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July 6, 2021

Ogunquit lifeguards quit over management change

Courtesy / Ogunquit Ocean Rescue The Ogunquit Ocean Rescue Service saw many of its lifeguards walk off the job last week.

In protest over a change in management, many of Ogunquit’s town-paid lifeguards have quit their jobs just two weeks into the summer season.

Fourteen of the 35 or so guards in the Ogunquit Ocean Rescue Service resigned last week after their captain, John Paul "J.P." Argenti, was removed from that position, according to published reports.

Interim Town Manager Matthew Buttrick made the change in order for Ogunquit Fire Chief Russell Osgood to take over administrative responsibility for the lifeguard service, according to the Portsmouth Herald. Osgood reports to Buttrick.

Argenti, who has worked seasonally on Ogunquit Beach for 20 years and led the service for the past eight, had reported to the town manager. The shake-up was intended to reduce the number of personnel supervised directly through that position, Buttrick told the Herald.

"What I was trying to do was consolidate some departments and reduce the amount of direct reports to the town manager's office," he said during a public meeting last week. Argenti was not demoted, according to Buttrick.

Nevertheless, Argenti resigned last Tuesday. The 14 other full-time, part-time and per-diem guards then quit to demonstrate their objections to the leadership change, according to an unofficial Facebook post from the guard service employees.

Buttrick told the Herald the number was eight.

In the post, the guards said, “The interim town manager chose to remove JP from his position and give it to the Fire Chief without formal cause, notice, or a fair hearing. This had the effect of squashing the conversation without alternative solutions being offered, diminishing a dedicated employee, and adding a layer of bureaucracy between the public and the lifeguards who protect them.”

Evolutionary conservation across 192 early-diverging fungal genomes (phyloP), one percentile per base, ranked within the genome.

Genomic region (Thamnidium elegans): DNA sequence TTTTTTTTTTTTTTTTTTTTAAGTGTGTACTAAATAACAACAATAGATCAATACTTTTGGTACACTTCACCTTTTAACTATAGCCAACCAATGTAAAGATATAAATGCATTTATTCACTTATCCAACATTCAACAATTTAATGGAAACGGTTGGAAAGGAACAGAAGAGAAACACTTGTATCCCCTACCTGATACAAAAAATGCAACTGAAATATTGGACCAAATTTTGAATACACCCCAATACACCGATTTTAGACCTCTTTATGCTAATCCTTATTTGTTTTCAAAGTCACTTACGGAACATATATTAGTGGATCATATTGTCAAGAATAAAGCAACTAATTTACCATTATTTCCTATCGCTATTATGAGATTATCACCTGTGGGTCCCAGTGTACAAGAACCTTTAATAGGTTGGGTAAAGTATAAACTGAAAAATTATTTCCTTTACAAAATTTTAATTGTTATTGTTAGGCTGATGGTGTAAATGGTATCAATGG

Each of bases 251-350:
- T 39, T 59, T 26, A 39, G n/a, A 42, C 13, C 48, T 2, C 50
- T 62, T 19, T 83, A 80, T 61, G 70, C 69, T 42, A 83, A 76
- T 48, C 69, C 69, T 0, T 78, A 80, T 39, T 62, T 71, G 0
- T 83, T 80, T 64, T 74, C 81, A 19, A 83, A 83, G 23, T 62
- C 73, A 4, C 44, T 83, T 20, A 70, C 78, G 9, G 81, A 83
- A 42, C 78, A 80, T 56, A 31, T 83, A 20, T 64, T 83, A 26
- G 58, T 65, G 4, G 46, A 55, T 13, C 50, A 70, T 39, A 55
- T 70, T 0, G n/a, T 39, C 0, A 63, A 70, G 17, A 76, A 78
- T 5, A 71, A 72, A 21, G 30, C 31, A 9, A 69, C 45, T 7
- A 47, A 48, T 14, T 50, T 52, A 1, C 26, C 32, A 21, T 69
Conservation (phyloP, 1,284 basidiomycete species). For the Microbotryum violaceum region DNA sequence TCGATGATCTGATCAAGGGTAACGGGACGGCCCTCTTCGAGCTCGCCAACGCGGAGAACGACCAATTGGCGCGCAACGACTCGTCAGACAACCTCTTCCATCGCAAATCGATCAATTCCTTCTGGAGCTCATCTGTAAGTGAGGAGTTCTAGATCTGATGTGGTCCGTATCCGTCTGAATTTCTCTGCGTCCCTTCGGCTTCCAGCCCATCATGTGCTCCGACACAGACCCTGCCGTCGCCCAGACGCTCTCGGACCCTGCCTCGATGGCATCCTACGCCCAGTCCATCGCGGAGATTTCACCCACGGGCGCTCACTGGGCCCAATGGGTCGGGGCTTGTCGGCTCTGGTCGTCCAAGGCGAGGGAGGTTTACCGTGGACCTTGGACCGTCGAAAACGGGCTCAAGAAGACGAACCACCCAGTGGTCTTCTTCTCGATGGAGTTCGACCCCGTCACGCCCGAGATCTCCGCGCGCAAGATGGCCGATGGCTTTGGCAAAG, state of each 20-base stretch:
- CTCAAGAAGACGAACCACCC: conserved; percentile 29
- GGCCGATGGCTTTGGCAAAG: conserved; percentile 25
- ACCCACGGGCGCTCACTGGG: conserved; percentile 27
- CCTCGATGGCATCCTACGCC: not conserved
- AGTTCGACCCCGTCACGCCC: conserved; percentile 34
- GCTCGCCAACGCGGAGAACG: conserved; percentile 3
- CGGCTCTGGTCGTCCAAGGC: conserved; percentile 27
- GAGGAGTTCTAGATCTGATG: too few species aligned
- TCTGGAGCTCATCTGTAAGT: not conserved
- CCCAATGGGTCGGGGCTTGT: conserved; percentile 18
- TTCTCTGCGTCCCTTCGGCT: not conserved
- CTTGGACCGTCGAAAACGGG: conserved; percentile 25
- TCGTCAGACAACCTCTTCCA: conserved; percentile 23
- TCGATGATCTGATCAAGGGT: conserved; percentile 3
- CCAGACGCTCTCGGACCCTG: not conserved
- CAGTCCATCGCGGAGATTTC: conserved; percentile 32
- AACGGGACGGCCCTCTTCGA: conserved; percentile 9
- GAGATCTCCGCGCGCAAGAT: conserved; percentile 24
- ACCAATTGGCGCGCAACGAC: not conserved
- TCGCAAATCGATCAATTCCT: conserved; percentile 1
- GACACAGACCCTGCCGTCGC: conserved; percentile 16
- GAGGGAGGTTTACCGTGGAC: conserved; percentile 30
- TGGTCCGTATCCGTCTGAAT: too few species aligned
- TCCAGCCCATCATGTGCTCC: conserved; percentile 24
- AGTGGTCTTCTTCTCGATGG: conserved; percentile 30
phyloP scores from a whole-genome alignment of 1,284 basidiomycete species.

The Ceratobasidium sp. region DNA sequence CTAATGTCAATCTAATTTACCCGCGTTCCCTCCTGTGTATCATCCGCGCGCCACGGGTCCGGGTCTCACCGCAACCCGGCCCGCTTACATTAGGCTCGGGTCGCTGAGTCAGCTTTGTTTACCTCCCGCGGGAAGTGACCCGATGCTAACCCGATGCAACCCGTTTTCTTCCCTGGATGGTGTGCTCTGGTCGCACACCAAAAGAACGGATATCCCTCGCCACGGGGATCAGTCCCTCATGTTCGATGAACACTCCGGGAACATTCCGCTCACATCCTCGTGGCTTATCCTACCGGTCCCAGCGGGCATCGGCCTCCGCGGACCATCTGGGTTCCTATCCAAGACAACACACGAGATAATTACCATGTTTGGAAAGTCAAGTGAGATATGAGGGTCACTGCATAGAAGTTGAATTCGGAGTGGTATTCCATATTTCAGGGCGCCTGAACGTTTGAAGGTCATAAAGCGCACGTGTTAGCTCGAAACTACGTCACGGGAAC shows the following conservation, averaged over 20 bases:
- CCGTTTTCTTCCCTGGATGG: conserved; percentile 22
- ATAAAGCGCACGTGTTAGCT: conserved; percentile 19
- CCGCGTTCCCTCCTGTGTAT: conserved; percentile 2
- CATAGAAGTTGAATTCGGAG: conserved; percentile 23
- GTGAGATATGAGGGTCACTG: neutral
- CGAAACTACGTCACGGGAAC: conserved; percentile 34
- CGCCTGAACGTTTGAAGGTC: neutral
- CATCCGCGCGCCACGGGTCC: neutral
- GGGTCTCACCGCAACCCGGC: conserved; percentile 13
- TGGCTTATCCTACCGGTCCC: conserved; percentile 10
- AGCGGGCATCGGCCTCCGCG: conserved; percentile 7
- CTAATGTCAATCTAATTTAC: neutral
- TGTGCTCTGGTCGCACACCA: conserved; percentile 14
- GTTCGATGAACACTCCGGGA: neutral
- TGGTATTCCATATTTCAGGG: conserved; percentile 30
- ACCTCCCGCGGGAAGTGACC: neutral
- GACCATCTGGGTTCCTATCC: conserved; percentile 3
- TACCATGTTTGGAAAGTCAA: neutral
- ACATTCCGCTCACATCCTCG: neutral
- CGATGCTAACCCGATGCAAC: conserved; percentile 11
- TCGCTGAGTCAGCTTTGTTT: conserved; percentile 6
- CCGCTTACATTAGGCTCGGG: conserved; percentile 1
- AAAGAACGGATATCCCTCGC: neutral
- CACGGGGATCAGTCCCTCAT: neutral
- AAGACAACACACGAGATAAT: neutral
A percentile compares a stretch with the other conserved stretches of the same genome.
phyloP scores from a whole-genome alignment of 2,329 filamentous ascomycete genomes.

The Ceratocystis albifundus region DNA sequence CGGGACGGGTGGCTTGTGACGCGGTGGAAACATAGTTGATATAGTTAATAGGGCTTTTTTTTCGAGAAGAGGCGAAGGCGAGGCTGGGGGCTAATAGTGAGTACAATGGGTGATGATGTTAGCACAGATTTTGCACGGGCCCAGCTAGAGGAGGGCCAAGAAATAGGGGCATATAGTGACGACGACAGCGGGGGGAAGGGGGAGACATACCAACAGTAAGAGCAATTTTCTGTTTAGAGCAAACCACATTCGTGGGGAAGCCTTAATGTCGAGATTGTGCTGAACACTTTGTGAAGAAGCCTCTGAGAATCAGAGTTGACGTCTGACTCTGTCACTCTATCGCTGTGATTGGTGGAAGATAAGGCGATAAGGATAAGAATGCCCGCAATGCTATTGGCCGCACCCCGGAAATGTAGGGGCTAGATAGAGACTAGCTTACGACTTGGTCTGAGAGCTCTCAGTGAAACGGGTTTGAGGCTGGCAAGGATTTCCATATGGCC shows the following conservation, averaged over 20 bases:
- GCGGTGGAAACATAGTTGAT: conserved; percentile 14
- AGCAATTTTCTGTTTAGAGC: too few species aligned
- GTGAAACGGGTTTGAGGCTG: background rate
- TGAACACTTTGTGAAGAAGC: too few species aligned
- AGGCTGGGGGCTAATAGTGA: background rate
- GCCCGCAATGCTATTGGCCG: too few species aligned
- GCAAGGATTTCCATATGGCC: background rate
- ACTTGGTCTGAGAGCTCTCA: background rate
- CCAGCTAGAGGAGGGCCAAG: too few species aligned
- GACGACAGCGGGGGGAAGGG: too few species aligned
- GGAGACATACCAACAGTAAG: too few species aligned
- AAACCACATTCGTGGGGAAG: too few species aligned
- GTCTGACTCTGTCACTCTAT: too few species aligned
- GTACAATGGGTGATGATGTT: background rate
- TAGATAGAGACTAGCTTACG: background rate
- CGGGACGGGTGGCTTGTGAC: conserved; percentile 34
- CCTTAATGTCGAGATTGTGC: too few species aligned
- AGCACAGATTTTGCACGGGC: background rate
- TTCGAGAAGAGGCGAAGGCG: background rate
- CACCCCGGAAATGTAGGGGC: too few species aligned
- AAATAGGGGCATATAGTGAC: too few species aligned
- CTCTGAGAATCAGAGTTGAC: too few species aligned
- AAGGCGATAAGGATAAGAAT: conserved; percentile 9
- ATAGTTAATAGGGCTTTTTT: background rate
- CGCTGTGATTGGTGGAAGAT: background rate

At the meeting last week, an assistant captain, Ethan Bedard, said he was immediately resigning because of the situation. 

"I find that, morally, the direction that the Ocean Rescue service is being pushed at this time is wrong," he said, according to the Herald.

The Ogunquit Ocean Rescue Service handles 300 to 500 water incidents each year, as well as an average of 20 medical rescues and over 300 first aid responses, according to the Facebook post.

The post, which went up Thursday, had received over 100 comments and been shared over 120 times by Tuesday morning.

Ogunquit Beach has often been named one of the country's top seashores, and this year was No. 7 nationally in a ranking by U.S. News & World Report.

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